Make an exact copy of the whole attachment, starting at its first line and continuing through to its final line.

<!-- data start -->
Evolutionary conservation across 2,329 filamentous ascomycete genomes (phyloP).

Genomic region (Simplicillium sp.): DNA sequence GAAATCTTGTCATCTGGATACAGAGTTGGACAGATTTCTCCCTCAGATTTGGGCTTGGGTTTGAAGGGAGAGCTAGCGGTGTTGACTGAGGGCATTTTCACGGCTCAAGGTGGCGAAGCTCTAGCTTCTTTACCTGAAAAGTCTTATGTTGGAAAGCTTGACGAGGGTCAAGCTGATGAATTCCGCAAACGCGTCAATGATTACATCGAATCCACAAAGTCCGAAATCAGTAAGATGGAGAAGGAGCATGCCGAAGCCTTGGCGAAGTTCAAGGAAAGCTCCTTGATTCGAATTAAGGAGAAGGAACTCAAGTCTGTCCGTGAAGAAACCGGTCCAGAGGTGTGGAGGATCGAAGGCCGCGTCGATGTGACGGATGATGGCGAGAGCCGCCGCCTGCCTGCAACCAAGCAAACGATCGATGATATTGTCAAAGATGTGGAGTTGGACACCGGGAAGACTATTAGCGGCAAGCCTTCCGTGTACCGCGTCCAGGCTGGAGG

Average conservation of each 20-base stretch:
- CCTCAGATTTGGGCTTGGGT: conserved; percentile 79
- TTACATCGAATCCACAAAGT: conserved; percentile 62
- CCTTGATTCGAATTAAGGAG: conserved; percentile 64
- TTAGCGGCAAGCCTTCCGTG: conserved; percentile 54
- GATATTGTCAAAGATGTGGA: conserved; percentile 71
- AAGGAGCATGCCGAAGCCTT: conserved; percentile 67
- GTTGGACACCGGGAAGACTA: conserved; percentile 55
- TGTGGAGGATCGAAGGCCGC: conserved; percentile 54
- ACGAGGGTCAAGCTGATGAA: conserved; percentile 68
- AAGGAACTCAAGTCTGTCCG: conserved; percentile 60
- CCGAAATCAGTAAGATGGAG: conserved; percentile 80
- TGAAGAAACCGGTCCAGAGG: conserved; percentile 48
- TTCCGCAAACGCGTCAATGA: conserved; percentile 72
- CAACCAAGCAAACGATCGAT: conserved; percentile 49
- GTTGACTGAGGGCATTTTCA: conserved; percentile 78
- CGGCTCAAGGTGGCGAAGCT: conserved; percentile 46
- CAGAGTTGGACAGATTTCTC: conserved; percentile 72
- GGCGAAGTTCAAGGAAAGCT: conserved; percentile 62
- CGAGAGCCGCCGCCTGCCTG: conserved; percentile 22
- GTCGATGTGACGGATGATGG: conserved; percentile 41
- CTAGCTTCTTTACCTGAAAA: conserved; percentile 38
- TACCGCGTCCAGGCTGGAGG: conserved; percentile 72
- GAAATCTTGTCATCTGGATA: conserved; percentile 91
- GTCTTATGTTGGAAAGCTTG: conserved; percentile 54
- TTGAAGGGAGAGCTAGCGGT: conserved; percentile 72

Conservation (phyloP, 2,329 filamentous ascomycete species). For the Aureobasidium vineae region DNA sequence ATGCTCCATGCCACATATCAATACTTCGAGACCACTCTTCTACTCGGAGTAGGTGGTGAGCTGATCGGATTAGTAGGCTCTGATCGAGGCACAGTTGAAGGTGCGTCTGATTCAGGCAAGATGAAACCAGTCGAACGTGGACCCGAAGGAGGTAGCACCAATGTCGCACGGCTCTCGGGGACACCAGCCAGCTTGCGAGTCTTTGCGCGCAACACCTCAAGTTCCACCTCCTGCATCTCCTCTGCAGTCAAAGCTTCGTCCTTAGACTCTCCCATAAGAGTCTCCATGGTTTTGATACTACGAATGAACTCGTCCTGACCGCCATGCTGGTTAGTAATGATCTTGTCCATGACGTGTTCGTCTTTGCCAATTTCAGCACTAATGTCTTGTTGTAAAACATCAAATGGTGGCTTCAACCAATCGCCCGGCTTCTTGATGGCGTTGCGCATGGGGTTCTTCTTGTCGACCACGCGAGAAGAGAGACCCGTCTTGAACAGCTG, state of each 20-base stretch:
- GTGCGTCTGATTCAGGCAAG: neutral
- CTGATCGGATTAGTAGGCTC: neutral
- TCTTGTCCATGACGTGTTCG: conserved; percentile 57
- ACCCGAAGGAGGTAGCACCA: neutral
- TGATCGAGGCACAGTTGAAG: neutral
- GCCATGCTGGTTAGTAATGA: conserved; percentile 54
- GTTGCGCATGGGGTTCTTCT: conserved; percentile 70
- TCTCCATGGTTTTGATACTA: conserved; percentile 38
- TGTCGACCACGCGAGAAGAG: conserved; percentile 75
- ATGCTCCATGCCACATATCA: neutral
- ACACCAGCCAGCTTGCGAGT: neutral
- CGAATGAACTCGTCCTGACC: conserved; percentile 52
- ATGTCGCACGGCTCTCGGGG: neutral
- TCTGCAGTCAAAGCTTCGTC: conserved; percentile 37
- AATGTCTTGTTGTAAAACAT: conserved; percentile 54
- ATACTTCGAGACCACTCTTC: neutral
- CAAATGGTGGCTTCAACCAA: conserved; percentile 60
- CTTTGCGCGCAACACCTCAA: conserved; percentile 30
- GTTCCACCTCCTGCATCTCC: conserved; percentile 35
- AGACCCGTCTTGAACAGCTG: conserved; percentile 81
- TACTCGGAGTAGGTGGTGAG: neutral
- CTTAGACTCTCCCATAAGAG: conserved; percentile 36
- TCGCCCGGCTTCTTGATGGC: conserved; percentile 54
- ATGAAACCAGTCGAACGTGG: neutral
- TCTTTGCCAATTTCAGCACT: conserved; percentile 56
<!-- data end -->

Evolutionary conservation across 2,329 filamentous ascomycete genomes (phyloP).

Genomic region (Simplicillium sp.): DNA sequence GAAATCTTGTCATCTGGATACAGAGTTGGACAGATTTCTCCCTCAGATTTGGGCTTGGGTTTGAAGGGAGAGCTAGCGGTGTTGACTGAGGGCATTTTCACGGCTCAAGGTGGCGAAGCTCTAGCTTCTTTACCTGAAAAGTCTTATGTTGGAAAGCTTGACGAGGGTCAAGCTGATGAATTCCGCAAACGCGTCAATGATTACATCGAATCCACAAAGTCCGAAATCAGTAAGATGGAGAAGGAGCATGCCGAAGCCTTGGCGAAGTTCAAGGAAAGCTCCTTGATTCGAATTAAGGAGAAGGAACTCAAGTCTGTCCGTGAAGAAACCGGTCCAGAGGTGTGGAGGATCGAAGGCCGCGTCGATGTGACGGATGATGGCGAGAGCCGCCGCCTGCCTGCAACCAAGCAAACGATCGATGATATTGTCAAAGATGTGGAGTTGGACACCGGGAAGACTATTAGCGGCAAGCCTTCCGTGTACCGCGTCCAGGCTGGAGG

Average conservation of each 20-base stretch:
- CCTCAGATTTGGGCTTGGGT: conserved; percentile 79
- TTACATCGAATCCACAAAGT: conserved; percentile 62
- CCTTGATTCGAATTAAGGAG: conserved; percentile 64
- TTAGCGGCAAGCCTTCCGTG: conserved; percentile 54
- GATATTGTCAAAGATGTGGA: conserved; percentile 71
- AAGGAGCATGCCGAAGCCTT: conserved; percentile 67
- GTTGGACACCGGGAAGACTA: conserved; percentile 55
- TGTGGAGGATCGAAGGCCGC: conserved; percentile 54
- ACGAGGGTCAAGCTGATGAA: conserved; percentile 68
- AAGGAACTCAAGTCTGTCCG: conserved; percentile 60
- CCGAAATCAGTAAGATGGAG: conserved; percentile 80
- TGAAGAAACCGGTCCAGAGG: conserved; percentile 48
- TTCCGCAAACGCGTCAATGA: conserved; percentile 72
- CAACCAAGCAAACGATCGAT: conserved; percentile 49
- GTTGACTGAGGGCATTTTCA: conserved; percentile 78
- CGGCTCAAGGTGGCGAAGCT: conserved; percentile 46
- CAGAGTTGGACAGATTTCTC: conserved; percentile 72
- GGCGAAGTTCAAGGAAAGCT: conserved; percentile 62
- CGAGAGCCGCCGCCTGCCTG: conserved; percentile 22
- GTCGATGTGACGGATGATGG: conserved; percentile 41
- CTAGCTTCTTTACCTGAAAA: conserved; percentile 38
- TACCGCGTCCAGGCTGGAGG: conserved; percentile 72
- GAAATCTTGTCATCTGGATA: conserved; percentile 91
- GTCTTATGTTGGAAAGCTTG: conserved; percentile 54
- TTGAAGGGAGAGCTAGCGGT: conserved; percentile 72

Conservation (phyloP, 2,329 filamentous ascomycete species). For the Aureobasidium vineae region DNA sequence ATGCTCCATGCCACATATCAATACTTCGAGACCACTCTTCTACTCGGAGTAGGTGGTGAGCTGATCGGATTAGTAGGCTCTGATCGAGGCACAGTTGAAGGTGCGTCTGATTCAGGCAAGATGAAACCAGTCGAACGTGGACCCGAAGGAGGTAGCACCAATGTCGCACGGCTCTCGGGGACACCAGCCAGCTTGCGAGTCTTTGCGCGCAACACCTCAAGTTCCACCTCCTGCATCTCCTCTGCAGTCAAAGCTTCGTCCTTAGACTCTCCCATAAGAGTCTCCATGGTTTTGATACTACGAATGAACTCGTCCTGACCGCCATGCTGGTTAGTAATGATCTTGTCCATGACGTGTTCGTCTTTGCCAATTTCAGCACTAATGTCTTGTTGTAAAACATCAAATGGTGGCTTCAACCAATCGCCCGGCTTCTTGATGGCGTTGCGCATGGGGTTCTTCTTGTCGACCACGCGAGAAGAGAGACCCGTCTTGAACAGCTG, state of each 20-base stretch:
- GTGCGTCTGATTCAGGCAAG: neutral
- CTGATCGGATTAGTAGGCTC: neutral
- TCTTGTCCATGACGTGTTCG: conserved; percentile 57
- ACCCGAAGGAGGTAGCACCA: neutral
- TGATCGAGGCACAGTTGAAG: neutral
- GCCATGCTGGTTAGTAATGA: conserved; percentile 54
- GTTGCGCATGGGGTTCTTCT: conserved; percentile 70
- TCTCCATGGTTTTGATACTA: conserved; percentile 38
- TGTCGACCACGCGAGAAGAG: conserved; percentile 75
- ATGCTCCATGCCACATATCA: neutral
- ACACCAGCCAGCTTGCGAGT: neutral
- CGAATGAACTCGTCCTGACC: conserved; percentile 52
- ATGTCGCACGGCTCTCGGGG: neutral
- TCTGCAGTCAAAGCTTCGTC: conserved; percentile 37
- AATGTCTTGTTGTAAAACAT: conserved; percentile 54
- ATACTTCGAGACCACTCTTC: neutral
- CAAATGGTGGCTTCAACCAA: conserved; percentile 60
- CTTTGCGCGCAACACCTCAA: conserved; percentile 30
- GTTCCACCTCCTGCATCTCC: conserved; percentile 35
- AGACCCGTCTTGAACAGCTG: conserved; percentile 81
- TACTCGGAGTAGGTGGTGAG: neutral
- CTTAGACTCTCCCATAAGAG: conserved; percentile 36
- TCGCCCGGCTTCTTGATGGC: conserved; percentile 54
- ATGAAACCAGTCGAACGTGG: neutral
- TCTTTGCCAATTTCAGCACT: conserved; percentile 56